MB: People want to experience more than just the original piece of entertainment. Sadly the quality of the output related to the original piece diverges and at which point it falls over. It comes down to the core rule of just make good stuff.

DC: It is getting all the creative talent to work in the same direction that is the key.

JC: Chinese Room prefers to work on the kernel of games, which precludes us from working on licensed property as the kernel of the idea has already been formed. We are working on a sequel to Amnesia. We have massive fan based who are obsessed with the original and it is they we do listen to, but not necessarily adopt their ideas. It is a kind of sequel, but it is very different type of game which could backfire on us.

BM: If you make something original you are touched by what you have consumed. You can't help but be influenced by the media you consumed.

Question 3 - What is the relationship between the player and developer to see how they can improve the game?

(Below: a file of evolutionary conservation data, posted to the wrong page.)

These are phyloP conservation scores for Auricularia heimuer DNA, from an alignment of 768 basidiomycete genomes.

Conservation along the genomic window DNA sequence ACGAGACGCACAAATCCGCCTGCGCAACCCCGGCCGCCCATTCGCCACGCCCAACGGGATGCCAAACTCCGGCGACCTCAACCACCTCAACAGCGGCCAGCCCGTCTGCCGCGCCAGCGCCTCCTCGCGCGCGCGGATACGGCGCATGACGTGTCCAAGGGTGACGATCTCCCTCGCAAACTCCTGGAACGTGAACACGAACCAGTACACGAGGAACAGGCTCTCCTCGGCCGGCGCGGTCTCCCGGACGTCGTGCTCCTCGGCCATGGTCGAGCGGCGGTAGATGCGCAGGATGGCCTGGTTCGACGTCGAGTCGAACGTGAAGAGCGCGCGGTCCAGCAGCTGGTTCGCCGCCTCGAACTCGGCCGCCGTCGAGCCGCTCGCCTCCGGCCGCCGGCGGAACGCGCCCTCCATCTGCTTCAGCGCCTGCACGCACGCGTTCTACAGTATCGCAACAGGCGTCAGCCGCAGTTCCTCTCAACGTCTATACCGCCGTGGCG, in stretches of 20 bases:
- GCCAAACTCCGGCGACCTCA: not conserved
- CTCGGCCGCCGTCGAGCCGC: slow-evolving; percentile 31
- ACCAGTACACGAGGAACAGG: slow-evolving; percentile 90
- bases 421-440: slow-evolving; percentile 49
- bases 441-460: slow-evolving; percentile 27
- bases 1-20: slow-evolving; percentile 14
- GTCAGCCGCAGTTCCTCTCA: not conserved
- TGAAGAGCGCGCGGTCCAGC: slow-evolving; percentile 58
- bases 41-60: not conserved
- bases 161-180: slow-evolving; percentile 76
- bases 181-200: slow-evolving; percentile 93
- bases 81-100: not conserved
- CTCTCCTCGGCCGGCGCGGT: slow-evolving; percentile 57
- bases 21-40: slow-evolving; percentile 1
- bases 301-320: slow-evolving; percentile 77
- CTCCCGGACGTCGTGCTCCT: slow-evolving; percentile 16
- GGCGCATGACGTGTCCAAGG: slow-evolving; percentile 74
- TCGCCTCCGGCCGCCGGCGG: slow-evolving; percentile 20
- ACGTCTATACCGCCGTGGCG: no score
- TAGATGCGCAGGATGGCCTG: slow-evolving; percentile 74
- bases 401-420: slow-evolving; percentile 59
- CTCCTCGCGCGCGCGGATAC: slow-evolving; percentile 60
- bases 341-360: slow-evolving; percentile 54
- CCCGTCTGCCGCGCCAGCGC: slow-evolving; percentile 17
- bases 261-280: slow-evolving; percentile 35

DC: Being a developer that makes episodic games, we can get feedback as the sections of the game are released. The Walking Dead had stats to see how people interacted with the game. This feedback was invaluable to the developer as we could change the story based on how people responded.

JC: Dear Esther is only 1.5 hours long. We didn't want people to replay it over and over yet we saw people spend hours and hours doing that very thing. We don't see statistics as worthwhile. Art is not made by committee and we stand by what we create. Changing ending to Mass effect 3 was a mistake as the developers should have stood by what they had made.

DC: Telltale Games are a live development house so why not use live feedback to make changes based on it?

JC: If you keep acquiescing to the demands of the audience you won't push the medium forward.

DC: But this is different! Our live development relies on feedback from people in order to get the most of their games.

MB: I did testing for Thomas Was Alone all the time. Quantitative feedback is not a good barometer for changing sections or features. All testing on Thomas Was Alone occurred with me in the room and that way I could get direct feedback from the player.

BM: We don't do much with feedback at all, as the game we create is what it is. Nothing is contrived about the creation of the game. It's your job to surprise the player. That is how you engage with people, treat them with respect. I see development is akin to making music more than making films, which is what often video games are compared to.